Author(s): Elias CL, Lukas A, Shurraw S, Scott J, Omelchenko A,
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Abstract The Na+/Ca2+ exchanger plays a prominent role in regulating intracellular Ca2+ levels in cardiac myocytes and can serve as both a Ca2+ influx and efflux pathway. A novel inhibitor, KB-R7943, has been reported to selectively inhibit the reverse mode (i.e., Ca2+ entry) of Na+/Ca2+ exchange transport, although many aspects of its inhibitory properties remain controversial. We evaluated the inhibitory effects of KB-R7943 on Na+/Ca2+ exchange currents using the giant excised patch-clamp technique. Membrane patches were obtained from Xenopus laevis oocytes expressing the cloned cardiac Na+/Ca2+ exchanger NCX1.1, and outward, inward, and combined inward-outward currents were studied. KB-R7943 preferentially inhibited outward (i.e., reverse) Na+/Ca2+ exchange currents. The inhibitory mechanism consists of direct effects on the transport machinery of the exchanger, with additional influences on ionic regulatory properties. Competitive interactions between KB-R7943 and the transported ions were not observed. The antiarrhythmic effects of KB-R7943 were then evaluated in an ischemia-reperfusion model of cardiac injury in Langendorff-perfused whole rabbit hearts using electrocardiography and measurements of left ventricular pressure. When 3 microM KB-R7943 was applied for 10 min before a 30-min global ischemic period, ventricular arrhythmias (tachycardia and fibrillation) associated with both ischemia and reperfusion were almost completely suppressed. The observed electrophysiological profile of KB-R7943 and its protective effects on ischemia-reperfusion-induced ventricular arrhythmias support the notion of a prominent role of Ca2+ entry via reverse Na+/Ca2+ exchange in this process.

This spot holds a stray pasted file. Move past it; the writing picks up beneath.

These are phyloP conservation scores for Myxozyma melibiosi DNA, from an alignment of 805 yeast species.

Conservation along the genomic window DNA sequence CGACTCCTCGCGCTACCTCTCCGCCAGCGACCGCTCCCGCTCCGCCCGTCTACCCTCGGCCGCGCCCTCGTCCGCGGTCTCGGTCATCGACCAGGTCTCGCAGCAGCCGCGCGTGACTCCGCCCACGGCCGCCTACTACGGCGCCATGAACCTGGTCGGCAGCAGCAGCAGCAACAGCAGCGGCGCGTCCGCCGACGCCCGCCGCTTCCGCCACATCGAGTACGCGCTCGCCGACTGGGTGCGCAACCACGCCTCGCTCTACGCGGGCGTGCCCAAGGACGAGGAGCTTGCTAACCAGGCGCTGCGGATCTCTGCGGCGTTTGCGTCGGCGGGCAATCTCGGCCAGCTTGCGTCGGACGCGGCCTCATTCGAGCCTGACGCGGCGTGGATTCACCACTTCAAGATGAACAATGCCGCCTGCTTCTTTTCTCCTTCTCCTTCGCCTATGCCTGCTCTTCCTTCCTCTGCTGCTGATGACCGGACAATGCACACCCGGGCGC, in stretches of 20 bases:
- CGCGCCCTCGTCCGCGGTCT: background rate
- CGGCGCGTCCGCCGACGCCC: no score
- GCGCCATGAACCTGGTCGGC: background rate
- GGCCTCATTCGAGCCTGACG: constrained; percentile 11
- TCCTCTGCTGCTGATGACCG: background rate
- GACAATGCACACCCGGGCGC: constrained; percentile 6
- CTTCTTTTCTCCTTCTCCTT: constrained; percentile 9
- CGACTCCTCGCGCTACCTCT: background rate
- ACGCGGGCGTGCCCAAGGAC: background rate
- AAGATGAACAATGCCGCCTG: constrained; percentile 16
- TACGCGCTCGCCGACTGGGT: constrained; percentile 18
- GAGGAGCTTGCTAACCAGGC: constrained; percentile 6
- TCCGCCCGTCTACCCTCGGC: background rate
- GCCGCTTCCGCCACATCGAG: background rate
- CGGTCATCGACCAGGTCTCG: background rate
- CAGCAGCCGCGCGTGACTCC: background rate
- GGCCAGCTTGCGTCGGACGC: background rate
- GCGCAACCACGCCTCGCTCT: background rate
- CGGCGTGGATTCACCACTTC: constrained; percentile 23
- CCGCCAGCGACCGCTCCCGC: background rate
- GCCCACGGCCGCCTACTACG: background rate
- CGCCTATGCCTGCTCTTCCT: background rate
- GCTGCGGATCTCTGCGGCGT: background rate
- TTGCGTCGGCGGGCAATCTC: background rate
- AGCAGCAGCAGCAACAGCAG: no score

This article was published in Am J Physiol Heart Circ Physiol
and referenced in Journal of Clinical & Experimental Cardiology